It’s a long road, but I’m confident we will get to where we want to be.

DIANE DIXON is mayor pro rem of Newport Beach.

Team Newport leader Councilman Kevin Muldoon put it best, “I can’t in good conscience … support this budget that I view as too large and not taking care of the needs of Newport Beach first.”,0,7438872.story


A family explores Newport Beach's new Civic Center and Park on its opening day in 2013.

A family explores Newport Beach’s new Civic Center and Park on its opening day in 2013. (KEVIN CHANG / Daily Pilot/ May 4, 2013)

Two Newport Beach City Council members are calling for an audit of the city’s hotly debated Civic Center project.

The request from Mayor Pro Tem Diane Dixon and Councilman Kevin Muldoon comes on the heels of a city inquiry into whether Assistant City Manager Steve Badum failed to report gifts and meals from companies doing business with the city.

A memo from City Manager Aaron Harp and the City Council identified C.W. Driver, a Pasadena-based company that acted as construction manager for the $142.5 million Civic Center project, as one of the businesses that may have provided gifts to Badum.

The city sent a complaint about the matter to the Orange County district attorney’s office for review. The office has not filed charges against Badum.

Members of city staff and the council declined to comment on the inquiry or its relationship to the proposed audit.

“We are not looking for someone to blame,” Dixon said of the audit. “I personally don’t believe anything criminal or corrupt was going on, but I do believe there are lessons to be learned about how to better manage major public works projects in this city.”

When the Civic Center opened in May 2013, some residents saw it as a symbol of irresponsible spending by a city government that was out of touch with the needs of the community.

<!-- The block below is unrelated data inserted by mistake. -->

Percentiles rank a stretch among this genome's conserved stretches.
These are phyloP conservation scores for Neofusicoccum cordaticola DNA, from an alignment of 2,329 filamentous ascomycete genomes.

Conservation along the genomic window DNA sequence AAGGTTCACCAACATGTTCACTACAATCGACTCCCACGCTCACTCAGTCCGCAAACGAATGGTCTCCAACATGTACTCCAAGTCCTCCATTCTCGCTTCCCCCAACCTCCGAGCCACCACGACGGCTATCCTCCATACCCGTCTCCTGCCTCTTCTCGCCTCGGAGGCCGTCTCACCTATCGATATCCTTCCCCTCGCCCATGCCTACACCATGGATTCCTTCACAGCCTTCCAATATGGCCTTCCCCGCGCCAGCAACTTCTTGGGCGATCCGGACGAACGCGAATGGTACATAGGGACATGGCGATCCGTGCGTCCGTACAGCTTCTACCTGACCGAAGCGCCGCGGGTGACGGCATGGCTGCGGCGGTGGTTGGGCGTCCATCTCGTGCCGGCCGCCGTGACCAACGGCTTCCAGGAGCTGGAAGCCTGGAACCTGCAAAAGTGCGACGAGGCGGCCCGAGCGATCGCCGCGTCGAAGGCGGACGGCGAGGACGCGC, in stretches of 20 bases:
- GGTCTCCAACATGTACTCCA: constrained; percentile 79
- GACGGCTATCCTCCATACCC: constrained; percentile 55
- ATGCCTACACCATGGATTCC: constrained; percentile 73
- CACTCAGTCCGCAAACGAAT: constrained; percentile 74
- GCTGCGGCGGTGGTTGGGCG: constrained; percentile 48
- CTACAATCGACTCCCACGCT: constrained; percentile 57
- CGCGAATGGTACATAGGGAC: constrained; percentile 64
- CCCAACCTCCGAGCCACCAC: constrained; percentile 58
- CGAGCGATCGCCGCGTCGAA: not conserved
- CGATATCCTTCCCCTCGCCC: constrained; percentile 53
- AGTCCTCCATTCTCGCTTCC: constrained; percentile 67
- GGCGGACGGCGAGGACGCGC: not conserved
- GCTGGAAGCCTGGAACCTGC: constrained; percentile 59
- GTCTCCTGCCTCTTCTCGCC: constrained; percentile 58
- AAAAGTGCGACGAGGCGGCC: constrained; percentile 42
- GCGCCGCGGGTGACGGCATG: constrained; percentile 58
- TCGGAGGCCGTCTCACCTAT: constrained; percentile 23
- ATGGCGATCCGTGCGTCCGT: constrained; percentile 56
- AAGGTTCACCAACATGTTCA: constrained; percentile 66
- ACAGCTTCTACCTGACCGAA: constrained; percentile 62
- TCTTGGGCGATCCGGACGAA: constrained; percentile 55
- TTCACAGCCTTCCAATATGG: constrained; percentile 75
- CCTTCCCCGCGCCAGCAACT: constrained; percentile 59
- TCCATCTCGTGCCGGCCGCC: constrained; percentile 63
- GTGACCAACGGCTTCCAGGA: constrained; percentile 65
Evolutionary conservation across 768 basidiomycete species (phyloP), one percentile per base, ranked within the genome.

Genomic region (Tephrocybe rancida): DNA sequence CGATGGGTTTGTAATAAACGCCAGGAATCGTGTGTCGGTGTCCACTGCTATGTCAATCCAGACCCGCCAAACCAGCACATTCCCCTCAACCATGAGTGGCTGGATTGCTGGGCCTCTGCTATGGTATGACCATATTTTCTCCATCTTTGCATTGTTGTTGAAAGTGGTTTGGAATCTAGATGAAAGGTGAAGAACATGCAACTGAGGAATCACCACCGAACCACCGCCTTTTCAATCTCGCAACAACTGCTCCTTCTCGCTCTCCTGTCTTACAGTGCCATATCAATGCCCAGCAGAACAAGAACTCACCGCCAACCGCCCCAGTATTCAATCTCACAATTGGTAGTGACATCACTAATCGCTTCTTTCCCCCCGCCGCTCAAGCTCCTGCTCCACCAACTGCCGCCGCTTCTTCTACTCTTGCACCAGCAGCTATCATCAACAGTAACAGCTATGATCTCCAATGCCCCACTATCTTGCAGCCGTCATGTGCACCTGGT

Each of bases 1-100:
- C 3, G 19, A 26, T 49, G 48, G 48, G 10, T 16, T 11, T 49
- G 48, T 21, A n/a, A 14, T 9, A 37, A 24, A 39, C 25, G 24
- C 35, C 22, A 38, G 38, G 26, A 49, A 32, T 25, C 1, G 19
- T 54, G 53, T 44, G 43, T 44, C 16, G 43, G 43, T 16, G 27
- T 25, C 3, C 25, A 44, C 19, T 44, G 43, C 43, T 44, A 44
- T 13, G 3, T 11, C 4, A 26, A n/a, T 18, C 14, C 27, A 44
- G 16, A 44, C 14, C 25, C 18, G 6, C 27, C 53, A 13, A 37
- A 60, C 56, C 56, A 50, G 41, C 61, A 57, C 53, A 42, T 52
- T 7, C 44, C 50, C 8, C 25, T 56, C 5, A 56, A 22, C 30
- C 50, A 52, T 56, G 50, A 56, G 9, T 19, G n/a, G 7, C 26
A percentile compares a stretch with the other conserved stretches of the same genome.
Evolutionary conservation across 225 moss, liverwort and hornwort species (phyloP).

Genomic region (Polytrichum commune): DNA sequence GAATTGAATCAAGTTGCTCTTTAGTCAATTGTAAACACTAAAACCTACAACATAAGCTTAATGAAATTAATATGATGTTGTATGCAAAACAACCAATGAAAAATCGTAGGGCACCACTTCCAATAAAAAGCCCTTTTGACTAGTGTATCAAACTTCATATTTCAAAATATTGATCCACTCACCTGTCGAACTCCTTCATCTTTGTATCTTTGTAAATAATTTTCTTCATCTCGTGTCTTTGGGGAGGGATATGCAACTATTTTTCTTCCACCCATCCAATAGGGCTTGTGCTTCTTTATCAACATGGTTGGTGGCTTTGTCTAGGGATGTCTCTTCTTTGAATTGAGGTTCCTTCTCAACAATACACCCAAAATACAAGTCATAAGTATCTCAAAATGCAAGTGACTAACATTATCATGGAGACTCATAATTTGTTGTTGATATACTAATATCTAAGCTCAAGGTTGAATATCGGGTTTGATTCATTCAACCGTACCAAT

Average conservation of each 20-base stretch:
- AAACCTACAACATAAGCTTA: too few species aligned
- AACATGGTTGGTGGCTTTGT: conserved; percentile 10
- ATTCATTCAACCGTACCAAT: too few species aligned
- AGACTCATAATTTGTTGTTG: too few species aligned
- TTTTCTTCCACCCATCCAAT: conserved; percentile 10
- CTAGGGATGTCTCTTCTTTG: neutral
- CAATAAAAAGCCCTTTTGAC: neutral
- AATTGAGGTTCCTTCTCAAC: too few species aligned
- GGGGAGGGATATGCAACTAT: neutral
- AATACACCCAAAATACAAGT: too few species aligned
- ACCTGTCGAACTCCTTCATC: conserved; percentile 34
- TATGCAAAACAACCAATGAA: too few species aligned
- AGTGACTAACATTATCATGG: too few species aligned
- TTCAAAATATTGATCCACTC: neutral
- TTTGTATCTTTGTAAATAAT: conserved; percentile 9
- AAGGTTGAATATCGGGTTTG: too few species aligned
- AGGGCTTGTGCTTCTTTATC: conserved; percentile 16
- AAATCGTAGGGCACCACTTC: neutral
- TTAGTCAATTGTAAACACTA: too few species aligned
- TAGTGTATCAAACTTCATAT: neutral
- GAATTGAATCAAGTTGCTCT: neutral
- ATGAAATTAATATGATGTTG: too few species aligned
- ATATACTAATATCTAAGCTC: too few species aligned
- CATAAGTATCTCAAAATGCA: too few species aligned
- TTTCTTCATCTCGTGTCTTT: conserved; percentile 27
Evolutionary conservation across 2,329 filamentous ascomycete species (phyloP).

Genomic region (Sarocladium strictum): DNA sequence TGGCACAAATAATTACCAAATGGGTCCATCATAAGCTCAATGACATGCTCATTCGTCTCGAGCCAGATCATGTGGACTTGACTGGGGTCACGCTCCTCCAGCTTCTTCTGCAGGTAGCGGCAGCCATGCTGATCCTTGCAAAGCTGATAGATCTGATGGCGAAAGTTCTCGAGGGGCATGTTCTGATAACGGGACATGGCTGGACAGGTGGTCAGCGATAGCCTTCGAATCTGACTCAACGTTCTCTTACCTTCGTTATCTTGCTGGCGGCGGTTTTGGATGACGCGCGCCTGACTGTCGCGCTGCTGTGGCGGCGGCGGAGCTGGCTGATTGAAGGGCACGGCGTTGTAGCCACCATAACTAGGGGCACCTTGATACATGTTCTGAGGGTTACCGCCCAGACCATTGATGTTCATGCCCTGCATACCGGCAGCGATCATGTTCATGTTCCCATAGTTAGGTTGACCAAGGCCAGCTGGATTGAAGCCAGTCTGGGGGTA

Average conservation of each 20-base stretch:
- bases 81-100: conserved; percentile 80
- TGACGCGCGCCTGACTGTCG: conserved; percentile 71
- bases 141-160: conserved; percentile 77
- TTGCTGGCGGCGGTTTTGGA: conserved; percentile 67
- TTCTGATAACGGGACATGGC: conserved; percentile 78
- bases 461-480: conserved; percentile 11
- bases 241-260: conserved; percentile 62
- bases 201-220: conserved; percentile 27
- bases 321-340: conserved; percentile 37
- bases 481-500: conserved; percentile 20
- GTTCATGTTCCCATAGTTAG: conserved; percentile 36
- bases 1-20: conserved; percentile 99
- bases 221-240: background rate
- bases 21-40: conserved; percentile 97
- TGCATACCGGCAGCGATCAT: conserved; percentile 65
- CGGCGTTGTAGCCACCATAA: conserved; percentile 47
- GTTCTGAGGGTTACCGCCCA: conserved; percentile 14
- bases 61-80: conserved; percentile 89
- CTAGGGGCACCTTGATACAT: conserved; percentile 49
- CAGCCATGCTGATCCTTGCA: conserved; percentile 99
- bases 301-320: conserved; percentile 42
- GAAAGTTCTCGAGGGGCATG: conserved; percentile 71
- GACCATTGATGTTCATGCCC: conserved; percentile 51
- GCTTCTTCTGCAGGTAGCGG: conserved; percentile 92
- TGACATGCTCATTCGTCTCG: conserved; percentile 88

Dixon, Muldoon and Councilmen Scott Peotter and Marshall “Duffy” Duffield were elected to the council in November after running as a slate known as “Team Newport.” They were among the project’s harshest critics leading up to the election.

The audit idea was floated months before the Badum inquiry. When the new council members took their seats in January, city staff presented a cost analysis of the Civic Center project, explaining why some aspects cost more than others. While the rest of the council appeared to be satisfied by the presentation, Dixon expressed a desire for an outside company to look at the city’s process for construction projects.

And she and Muldoon said they have been approached by many residents who continue to question the Civic Center’s price tag.

Dixon said she is not concerned about the city’s current construction endeavors, including the $38.3 million Marina Park project that is scheduled to be completed by January on the Balboa Peninsula. But she said she hopes an audit would help the city improve its processes for future large-scale projects.

“We need to be able to go before the citizens and say, ‘Here’s what happened — the good, the bad and the ugly — and here’s what we’re going to do going forward,'” Dixon said. “Only then will we begin to restore the people’s trust in their city government.”

Muldoon said that if the council approves an audit, the city likely would contract with an agency to conduct it. A cost estimate for an external audit was not available, but Mayor Ed Selich said it would likely be “very expensive.”